Women in various cultures and countries adhere to certain habits and norms as far as clothing and hairstyle are concerned. Traditionally in China, people wore clothes and accessories to reflect their positions in society, and women adhered to customs for hairstyles and the wearing of Chinese hair accessories. However, over the ages, these styles developed and changed in various ways.
History of hairstyles and accessories
In ancient China, people throughout society believed in structuring their lives according to Confucianism, and much importance was given to rituals. As part of the body, the hair was considered to be unclean and offensive if it was allowed to be seen in an untidy state. So Chinese males after 15 years of age would tie their hair into a bun. Females did the same, only adding a hairpin.
It is hard to pinpoint the time when the custom of wearing hair accessories began. People started by wearing simple headgear made of branches, vines, or cloth as a way to organize their hair and keep it out of the way while they worked. Later, such hair accessories transformed into something strictly decorative.
Popular Chinese hair accessories
Shubi or comb
The shubi is a prominent Chinese hair accessory that was used a lot by women in the past. There were two types. “Shu” had teeth that were thick and spaced further apart. It was useful for combing hair. “Bi” had fine teeth spaced very close together and its purpose was removing dirt from the hair. During the Wei and Jin dynasties, shubi began its transformation from a tool women used to take care of their hair into something used for decoration.
The wearing of shubi reached the height of its popularity during the Tang and Song dynasties. Women would have a towering bun of hair decorated with several combs, some of which were not open-toothed, but instead were comb-shaped pieces of gold inserted in the front of the bun. Over time, the number of shubi increased as symmetry was considered important and it was not uncommon to see women with shubi inserted in groups of two or even six.
Zan, or single-pronged hairpin
This hair accessory was originally called “ji,” but after the Han and Qin dynasties, it became known as “zan.” Early hairpins were made from diverse materials like bamboo, stone, and bone and had a primitive, rustic look. By the Shang and Zhou era, the look of the hairpin’s head changed. There was more diversity, with some being fashioned into geometric shapes, others being umbrella-shaped, and still others being fashioned with a variety of bird or animal shapes. During the Qin and Han dynasties, the craftsmanship became more and more elaborate, with materials like gold, jade, and even feathers being used.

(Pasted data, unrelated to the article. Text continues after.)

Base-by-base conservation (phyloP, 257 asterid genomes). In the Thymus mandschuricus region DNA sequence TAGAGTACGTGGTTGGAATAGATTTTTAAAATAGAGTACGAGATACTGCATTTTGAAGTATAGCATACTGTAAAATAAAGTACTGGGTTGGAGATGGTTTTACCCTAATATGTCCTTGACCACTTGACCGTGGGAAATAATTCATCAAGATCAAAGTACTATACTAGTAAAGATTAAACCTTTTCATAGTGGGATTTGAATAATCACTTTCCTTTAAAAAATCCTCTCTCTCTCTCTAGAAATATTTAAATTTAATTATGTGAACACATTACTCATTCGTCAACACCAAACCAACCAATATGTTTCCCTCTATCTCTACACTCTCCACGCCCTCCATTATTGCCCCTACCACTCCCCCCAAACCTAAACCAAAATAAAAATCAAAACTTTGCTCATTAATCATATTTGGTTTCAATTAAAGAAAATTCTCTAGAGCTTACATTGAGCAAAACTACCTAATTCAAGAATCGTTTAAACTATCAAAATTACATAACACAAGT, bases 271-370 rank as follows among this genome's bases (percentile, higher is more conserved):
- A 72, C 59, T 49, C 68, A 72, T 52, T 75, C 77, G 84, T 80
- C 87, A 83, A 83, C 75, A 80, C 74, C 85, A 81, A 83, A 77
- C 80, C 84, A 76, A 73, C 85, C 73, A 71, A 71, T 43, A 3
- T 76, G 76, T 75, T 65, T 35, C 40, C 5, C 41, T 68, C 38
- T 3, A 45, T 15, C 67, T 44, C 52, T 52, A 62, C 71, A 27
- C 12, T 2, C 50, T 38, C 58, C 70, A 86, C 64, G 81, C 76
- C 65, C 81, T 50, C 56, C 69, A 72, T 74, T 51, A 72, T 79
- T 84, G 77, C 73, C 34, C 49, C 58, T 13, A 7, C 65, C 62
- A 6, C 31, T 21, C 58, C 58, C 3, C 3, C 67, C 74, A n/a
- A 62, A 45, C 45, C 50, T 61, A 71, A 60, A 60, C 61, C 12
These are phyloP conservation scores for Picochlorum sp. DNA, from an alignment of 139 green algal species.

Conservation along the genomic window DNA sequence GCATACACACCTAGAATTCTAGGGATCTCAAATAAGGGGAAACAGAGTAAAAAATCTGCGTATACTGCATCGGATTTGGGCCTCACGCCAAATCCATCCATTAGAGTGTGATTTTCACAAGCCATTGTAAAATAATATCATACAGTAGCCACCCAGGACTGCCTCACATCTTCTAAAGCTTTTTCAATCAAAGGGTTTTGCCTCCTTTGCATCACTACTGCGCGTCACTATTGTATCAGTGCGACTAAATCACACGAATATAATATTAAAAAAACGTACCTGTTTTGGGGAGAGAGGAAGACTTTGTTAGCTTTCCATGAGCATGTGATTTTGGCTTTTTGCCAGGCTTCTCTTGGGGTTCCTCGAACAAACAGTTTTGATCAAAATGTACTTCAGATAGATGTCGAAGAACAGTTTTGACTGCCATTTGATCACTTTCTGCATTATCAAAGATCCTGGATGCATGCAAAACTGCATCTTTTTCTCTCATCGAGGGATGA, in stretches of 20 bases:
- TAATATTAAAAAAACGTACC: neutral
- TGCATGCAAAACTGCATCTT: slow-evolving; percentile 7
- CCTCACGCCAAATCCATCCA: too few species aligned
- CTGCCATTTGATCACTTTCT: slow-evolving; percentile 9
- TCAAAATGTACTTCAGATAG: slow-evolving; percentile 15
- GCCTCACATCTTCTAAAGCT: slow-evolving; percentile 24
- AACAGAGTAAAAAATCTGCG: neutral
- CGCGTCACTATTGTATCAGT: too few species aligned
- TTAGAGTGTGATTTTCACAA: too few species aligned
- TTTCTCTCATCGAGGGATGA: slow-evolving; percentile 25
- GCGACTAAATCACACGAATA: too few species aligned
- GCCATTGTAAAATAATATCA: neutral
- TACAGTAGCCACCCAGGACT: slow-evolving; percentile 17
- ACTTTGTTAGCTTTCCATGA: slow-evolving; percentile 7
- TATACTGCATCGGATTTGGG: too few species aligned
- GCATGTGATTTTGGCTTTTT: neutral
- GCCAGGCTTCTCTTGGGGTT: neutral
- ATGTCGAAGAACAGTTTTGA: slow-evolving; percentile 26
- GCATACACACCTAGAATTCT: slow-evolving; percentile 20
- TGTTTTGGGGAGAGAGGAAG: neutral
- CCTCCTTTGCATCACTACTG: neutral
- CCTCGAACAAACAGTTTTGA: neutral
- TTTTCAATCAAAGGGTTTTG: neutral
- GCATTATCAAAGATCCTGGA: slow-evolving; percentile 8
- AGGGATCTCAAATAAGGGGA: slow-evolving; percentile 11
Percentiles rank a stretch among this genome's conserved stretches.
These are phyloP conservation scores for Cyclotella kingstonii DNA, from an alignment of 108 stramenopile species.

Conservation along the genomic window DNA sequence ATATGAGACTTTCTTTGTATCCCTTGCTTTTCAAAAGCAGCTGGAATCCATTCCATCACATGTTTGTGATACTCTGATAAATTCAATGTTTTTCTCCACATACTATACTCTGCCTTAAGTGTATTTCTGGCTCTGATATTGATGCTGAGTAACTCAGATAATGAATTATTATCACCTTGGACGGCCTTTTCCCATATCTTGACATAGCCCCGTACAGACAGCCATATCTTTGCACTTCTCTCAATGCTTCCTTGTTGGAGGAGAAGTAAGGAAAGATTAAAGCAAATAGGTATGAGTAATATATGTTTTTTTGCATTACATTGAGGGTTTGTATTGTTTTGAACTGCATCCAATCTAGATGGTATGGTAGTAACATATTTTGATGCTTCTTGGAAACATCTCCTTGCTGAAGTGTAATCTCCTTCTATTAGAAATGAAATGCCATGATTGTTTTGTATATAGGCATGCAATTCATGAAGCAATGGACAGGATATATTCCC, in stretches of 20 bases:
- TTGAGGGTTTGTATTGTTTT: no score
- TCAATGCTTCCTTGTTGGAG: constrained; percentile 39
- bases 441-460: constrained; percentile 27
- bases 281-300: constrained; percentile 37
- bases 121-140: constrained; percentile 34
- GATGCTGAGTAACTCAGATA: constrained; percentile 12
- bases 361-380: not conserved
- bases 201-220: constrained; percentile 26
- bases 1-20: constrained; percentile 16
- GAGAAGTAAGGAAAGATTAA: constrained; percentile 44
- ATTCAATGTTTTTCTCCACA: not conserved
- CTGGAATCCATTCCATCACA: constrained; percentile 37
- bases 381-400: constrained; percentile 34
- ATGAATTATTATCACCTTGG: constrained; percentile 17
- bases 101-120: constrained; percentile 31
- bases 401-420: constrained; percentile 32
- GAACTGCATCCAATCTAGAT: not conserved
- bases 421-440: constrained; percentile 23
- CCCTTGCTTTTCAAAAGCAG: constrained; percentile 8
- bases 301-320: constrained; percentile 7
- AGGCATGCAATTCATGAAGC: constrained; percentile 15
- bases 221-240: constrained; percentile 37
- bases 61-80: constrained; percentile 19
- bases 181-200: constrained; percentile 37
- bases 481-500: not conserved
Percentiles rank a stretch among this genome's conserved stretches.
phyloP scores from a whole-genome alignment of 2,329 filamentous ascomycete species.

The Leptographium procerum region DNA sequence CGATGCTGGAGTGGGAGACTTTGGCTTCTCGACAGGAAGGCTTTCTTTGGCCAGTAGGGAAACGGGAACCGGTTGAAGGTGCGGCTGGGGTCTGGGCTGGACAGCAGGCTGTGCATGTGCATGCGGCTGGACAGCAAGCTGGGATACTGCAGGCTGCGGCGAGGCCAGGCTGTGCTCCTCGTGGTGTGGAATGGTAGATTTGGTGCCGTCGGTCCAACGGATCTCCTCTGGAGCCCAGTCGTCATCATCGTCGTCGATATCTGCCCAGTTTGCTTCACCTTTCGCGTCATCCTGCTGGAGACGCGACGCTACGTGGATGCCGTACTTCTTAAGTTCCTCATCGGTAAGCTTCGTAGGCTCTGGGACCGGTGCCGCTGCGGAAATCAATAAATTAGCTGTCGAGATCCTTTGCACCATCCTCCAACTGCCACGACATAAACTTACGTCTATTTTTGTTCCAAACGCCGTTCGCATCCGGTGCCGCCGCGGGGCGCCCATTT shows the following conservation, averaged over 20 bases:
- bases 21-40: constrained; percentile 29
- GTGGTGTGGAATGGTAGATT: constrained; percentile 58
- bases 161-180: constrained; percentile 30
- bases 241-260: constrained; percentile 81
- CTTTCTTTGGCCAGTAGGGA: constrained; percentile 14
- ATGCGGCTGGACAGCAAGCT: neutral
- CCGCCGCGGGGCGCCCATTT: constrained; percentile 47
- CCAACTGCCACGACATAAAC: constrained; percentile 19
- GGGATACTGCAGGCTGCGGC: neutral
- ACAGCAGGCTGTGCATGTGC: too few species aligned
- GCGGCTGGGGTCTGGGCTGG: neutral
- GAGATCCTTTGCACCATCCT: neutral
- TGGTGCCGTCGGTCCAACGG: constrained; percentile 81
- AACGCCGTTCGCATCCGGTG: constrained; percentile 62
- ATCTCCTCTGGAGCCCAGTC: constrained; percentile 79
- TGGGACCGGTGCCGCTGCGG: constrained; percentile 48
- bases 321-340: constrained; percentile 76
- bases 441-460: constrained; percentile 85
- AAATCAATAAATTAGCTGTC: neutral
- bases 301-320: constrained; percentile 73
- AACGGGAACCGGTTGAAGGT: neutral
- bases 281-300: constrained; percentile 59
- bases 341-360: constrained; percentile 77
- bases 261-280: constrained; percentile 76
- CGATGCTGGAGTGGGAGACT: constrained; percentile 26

Zan was popular in the imperial court during the Qing Dynasty, when it was considered the top accessory for an imperial concubine. Great care was taken in making zan, with materials like coral, ivory, and jadeite being used. During this time, the variety and styles of hairpins in use surpassed those of previous eras.
Chai, or multi-pronged hairpin
Chai is another traditional Chinese hair accessory. It was made using silver, pearl, jade, and gold that was fashioned into floral or other shapes, then attached to the two or more pins that would be inserted into the hair bun. Women in China wore chai in different ways. Probably the most popular way was to wear two chai with the same pattern, one on each side of the bun.
This accessory served another use in ancient times. It was a token of farewell among couples. Women would divide their chai when facing separation from their partners, giving half to him and keeping the other half herself, to be rejoined on the day they were reunited.
Buyao, or ‘step, shake’ hairpin
Buyao literally translates into “step, shake.” It is an accessory with a design style inspired by zan and chai. Its distinctive feature is that it had pendants or fringe along with beads hanging off the head of the pin that would shake every time the woman took a step. During the Han Dynasty, only noblewomen of the royal family could wear them and they were generally made of gold, silver, jade, and other precious materials. But by the Tang Dynasty, buyao could be seen everywhere, being worn by both commoners and nobles alike.
Tian-tsui, or feathered headdress
This is a special type of hair accessory also known as “kingfisher feather art.” Kingfisher feather art, a craft that started in the Han Dynasty, involved setting the bright blue feathers of a kingfisher’s back into a base of metal in different patterns. Then, the piece would be set with pearls, jadeite, and other gems. It was a painstaking process in which every step tested the craftsman’s skill. The finished piece was very beautiful, but also very fragile.